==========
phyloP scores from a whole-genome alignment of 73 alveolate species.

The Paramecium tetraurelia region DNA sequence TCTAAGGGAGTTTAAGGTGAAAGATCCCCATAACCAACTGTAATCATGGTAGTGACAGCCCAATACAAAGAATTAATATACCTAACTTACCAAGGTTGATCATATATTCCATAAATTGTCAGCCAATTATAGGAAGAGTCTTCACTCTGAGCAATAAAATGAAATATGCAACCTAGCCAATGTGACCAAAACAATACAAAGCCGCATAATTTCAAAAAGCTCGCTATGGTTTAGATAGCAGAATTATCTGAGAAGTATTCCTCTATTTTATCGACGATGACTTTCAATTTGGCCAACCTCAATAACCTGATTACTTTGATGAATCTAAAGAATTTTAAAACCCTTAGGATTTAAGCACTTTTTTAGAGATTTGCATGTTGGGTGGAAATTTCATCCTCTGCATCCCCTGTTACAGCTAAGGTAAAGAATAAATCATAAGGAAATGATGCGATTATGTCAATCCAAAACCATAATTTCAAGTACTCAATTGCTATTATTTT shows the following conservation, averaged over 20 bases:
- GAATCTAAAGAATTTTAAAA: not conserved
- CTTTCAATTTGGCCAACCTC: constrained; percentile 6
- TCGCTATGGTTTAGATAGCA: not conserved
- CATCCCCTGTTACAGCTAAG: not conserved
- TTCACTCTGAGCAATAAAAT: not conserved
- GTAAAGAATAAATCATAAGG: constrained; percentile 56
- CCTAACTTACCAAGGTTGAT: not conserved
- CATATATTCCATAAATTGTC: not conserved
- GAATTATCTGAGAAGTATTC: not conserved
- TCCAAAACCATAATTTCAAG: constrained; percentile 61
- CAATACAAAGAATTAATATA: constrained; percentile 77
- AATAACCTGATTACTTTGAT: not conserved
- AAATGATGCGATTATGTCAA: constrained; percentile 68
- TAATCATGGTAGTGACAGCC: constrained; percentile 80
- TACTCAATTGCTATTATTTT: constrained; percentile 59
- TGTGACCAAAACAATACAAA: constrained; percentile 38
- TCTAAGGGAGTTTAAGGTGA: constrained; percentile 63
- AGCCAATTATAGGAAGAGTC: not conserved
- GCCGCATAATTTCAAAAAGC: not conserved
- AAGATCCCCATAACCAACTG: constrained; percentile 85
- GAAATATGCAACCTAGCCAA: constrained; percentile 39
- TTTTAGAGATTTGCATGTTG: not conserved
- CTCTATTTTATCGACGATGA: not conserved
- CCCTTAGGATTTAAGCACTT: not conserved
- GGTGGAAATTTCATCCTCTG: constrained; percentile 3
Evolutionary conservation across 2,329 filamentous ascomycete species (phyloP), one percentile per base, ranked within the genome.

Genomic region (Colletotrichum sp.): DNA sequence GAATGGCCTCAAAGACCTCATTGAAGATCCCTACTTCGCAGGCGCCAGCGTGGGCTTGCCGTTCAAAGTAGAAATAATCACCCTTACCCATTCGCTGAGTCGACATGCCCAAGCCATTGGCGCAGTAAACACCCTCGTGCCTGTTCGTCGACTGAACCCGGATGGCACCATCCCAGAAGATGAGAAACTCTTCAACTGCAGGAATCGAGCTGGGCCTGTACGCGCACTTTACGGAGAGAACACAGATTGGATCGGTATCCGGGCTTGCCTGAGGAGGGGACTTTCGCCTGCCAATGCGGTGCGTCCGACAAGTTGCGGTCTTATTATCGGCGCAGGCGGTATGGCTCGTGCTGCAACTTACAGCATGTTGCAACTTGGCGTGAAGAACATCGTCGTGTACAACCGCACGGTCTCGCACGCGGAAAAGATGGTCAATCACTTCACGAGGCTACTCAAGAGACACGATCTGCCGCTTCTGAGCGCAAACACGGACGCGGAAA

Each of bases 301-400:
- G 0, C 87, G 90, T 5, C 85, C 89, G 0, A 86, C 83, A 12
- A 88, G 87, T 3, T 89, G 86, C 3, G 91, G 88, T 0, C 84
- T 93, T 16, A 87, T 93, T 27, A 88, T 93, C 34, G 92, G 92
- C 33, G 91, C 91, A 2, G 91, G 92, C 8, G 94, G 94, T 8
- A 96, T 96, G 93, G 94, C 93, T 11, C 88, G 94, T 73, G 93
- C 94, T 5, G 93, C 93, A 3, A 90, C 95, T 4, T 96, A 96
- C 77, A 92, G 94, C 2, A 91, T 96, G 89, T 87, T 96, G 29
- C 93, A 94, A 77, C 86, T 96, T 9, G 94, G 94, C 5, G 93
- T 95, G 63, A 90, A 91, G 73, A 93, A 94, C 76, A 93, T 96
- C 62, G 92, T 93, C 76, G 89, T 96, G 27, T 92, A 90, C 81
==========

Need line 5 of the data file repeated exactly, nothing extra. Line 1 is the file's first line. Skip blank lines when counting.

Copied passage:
- TCGCTATGGTTTAGATAGCA: not conserved